Reminiscing in the “Memory Maker”

by | June 29, 2015

Yep, this is a classic “Why, when I was a kid” story.

I couldn’t help thinking of it when Queen Karina and I bought a motorhome last week to travel to a family reunion. It’s the first one we’ve ever owned, only one I’ve ever traveled in.

She’s a Class C named Memory Maker. Sleeps six comfortably, eight if you squeeze a bit. Bathroom with toilet and shower, full kitchen, master bedroom with a bed that’s more comfortable than ours at home, air conditioning, the works. Thirty feet of traveling bliss on wheels.

We drove her from southern Utah to Washington state to my parent’s house last week (we’re still here as I write this). Counting a stop to sleep, our whole family (four kids) was in her for twenty-three hours straight.

Let me tell you, it’s everything it’s cracked up to be. It’s so much fun. The kids watch movies, play games, read, and sleep while we drive. I lay in the back bedroom and read while Karina drives. No need to make potty stops. Cooking meals on the road. Sleeping like a baby. I mean, this is traveling in style.

It makes me feel like a kid. Maybe that’s because when I was a kid, I could only dream of traveling like this.

Memories were triggered when I asked my nine-year-old, Libby, what she thought of the motorhome and she kind of shrugged and said, “It’s okay.”

I wish I could transport her back in time and let her ride with me and my family for a trip.

No motorhome for us — in fact, you’d be hard pressed to find a situation that was more opposite.

Two parents, six kids (the first seven had already left the house). Eight people total. And a big, hairy dog to boot.

All traveling for twelve hours (one way) crammed into every nook and cranny of a little navy blue Chevy S-10 pickup. Parents and one kid up front, with the kid riding the hump. Canopy on back. Luggage in the bottom of the truck bed. Mattress laid on top of the luggage.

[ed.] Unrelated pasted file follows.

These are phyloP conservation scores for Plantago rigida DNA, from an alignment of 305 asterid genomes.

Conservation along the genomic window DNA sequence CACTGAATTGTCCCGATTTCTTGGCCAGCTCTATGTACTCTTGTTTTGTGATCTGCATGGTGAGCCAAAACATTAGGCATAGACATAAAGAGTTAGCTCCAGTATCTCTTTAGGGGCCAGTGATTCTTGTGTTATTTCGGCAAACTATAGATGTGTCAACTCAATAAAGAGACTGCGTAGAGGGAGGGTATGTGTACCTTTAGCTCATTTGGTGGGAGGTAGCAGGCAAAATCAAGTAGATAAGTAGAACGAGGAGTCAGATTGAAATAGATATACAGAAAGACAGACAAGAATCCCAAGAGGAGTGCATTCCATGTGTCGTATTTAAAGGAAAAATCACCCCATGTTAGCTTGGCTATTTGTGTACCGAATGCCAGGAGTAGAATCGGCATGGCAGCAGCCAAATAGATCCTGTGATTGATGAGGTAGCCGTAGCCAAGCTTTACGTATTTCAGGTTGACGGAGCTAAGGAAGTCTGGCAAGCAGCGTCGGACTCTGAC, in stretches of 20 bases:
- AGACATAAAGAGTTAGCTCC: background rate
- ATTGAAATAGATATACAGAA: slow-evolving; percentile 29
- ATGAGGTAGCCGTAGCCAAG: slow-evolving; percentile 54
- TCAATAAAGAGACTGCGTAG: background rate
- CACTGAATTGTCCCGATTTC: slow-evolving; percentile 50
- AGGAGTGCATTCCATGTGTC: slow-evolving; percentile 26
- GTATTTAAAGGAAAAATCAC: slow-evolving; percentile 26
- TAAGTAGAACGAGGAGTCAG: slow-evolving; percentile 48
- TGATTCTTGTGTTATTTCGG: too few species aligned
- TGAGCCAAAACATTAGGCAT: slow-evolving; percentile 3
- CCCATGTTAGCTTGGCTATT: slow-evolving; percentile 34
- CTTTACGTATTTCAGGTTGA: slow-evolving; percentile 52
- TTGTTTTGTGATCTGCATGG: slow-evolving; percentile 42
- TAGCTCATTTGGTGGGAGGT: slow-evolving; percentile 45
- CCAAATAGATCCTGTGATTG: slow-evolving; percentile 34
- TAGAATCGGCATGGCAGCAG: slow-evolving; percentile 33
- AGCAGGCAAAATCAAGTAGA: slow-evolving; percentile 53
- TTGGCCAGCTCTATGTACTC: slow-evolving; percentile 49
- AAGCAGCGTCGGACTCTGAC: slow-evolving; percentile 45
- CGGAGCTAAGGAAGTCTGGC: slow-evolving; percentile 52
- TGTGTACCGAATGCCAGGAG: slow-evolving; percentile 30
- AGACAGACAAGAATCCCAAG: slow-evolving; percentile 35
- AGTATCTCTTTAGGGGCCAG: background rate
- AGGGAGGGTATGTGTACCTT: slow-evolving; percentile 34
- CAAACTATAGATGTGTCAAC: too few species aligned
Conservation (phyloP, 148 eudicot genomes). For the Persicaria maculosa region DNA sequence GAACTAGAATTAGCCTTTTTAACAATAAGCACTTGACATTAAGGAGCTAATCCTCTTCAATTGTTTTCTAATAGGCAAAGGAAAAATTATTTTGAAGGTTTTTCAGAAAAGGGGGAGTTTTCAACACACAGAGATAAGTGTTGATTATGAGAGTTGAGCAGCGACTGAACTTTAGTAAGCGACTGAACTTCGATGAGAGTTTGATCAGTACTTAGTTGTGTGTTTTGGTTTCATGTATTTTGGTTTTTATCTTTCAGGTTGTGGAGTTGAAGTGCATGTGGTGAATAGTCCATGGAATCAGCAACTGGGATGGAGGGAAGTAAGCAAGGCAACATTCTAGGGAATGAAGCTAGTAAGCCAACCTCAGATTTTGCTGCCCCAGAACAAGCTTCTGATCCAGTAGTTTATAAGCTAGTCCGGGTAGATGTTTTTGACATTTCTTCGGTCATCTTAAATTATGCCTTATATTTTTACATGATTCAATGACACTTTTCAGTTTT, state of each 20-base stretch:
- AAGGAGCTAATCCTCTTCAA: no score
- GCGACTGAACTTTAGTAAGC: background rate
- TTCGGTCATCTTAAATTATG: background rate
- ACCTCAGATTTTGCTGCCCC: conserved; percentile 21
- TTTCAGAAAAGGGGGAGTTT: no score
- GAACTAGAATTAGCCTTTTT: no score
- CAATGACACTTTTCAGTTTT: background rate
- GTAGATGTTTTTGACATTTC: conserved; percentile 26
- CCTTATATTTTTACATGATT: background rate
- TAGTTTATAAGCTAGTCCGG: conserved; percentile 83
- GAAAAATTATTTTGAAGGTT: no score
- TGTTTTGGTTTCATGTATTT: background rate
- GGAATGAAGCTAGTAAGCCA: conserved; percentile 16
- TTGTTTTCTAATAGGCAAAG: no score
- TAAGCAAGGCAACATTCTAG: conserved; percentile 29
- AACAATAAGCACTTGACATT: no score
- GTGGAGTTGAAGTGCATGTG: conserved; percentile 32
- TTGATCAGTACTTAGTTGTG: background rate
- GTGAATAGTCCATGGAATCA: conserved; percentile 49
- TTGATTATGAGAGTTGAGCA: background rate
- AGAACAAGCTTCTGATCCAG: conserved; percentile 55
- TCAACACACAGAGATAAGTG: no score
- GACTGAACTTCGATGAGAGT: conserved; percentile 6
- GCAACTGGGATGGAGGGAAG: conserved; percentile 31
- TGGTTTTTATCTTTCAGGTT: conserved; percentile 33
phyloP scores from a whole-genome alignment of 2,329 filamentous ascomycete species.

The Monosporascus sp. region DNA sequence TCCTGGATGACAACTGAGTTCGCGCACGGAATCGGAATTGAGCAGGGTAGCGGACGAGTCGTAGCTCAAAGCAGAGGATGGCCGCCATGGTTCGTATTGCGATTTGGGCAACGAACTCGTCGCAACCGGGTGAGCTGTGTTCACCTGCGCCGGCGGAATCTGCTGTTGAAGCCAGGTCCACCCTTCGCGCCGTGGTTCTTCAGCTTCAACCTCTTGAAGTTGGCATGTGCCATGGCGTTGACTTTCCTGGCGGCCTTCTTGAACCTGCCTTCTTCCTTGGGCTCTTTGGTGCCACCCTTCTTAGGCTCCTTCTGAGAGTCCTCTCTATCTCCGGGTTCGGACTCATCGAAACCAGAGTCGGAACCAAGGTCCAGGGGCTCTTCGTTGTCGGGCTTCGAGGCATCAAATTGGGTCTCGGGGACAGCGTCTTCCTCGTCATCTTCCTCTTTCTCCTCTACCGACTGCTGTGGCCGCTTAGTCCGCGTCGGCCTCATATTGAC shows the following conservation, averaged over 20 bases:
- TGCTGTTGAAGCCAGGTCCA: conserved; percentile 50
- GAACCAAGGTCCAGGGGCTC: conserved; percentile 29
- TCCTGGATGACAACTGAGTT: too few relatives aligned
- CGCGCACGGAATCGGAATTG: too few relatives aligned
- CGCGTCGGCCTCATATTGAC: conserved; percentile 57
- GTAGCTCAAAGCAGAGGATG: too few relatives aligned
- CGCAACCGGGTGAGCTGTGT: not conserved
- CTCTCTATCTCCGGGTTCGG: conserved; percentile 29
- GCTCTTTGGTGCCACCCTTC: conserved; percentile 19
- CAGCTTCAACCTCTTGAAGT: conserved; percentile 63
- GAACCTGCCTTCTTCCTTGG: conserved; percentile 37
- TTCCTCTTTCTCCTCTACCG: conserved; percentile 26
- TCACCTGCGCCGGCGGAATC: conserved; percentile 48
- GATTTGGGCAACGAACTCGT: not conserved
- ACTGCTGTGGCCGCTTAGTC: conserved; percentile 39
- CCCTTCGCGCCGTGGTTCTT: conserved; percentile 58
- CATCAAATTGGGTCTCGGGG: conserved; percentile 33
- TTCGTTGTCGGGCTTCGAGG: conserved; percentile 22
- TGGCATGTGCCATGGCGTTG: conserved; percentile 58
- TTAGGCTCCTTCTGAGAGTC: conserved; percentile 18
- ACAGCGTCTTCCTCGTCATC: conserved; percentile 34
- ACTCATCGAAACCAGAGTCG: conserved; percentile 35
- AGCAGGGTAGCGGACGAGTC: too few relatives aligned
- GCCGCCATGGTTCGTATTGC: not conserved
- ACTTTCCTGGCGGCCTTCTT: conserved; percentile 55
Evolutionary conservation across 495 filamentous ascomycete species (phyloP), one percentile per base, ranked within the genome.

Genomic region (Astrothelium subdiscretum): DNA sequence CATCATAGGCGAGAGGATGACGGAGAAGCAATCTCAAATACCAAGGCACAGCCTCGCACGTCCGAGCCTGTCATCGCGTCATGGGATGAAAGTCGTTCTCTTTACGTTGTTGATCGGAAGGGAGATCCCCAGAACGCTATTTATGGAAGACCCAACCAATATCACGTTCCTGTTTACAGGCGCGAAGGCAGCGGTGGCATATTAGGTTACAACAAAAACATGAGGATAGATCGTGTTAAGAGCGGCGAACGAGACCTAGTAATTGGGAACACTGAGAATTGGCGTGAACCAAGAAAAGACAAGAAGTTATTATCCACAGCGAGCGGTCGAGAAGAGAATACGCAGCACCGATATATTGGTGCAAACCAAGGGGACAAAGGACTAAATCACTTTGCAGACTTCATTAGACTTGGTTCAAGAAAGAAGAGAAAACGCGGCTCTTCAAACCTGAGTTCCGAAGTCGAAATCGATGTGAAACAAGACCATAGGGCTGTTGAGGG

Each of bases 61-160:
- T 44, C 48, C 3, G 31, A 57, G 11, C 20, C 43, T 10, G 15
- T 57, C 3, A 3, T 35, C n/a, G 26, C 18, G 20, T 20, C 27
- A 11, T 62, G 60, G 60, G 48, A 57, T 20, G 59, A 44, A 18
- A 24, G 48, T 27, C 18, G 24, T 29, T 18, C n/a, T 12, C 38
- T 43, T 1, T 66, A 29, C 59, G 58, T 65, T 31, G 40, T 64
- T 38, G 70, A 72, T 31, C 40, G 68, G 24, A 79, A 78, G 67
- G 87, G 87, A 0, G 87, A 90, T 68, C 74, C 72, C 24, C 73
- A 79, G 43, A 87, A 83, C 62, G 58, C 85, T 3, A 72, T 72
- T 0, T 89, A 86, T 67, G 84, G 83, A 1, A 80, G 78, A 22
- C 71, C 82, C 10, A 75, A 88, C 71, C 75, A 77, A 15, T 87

One kid would crawl in and lay down parallel to the cab. The next would squirm into position beside the first, with his or her head at the feet of the other. Five kids would pile in, one after another, and layer ourselves like sardines. Then the dog would be squeezed in.

The only air conditioning we had back there was cracking open a canopy window and letting hot air pour over us. It was more like a convection heater. We had very little room to move. We had feet in our face the whole way. Dog hair would fly around and cake on everything.

The whole arrangement was undoubtedly against the law in all fifty states, not to mention a direct violation of the Geneva Convention.

It makes me shake my head in wonder that we even survived. But you know what? We did. And I wouldn’t change it for anything.

I’m so grateful for that experience because it gives me a frame of reference that enables gratitude in the first place.

Our most difficult challenges don’t just make us stronger. They increase our capacity to feel gratitude.

It’s impossible for my kids to feel more grateful for our motorhome because their frame of reference is nowhere near as extreme as mine. The easier life is, the more we take it for granted.

Thank God for the lows. Because without them, you’d never think to thank Him for the highs.

We’ll make some memories in Memory Maker, all right. But they’ll never compare to those my family made in the back of an S-10 pickup.

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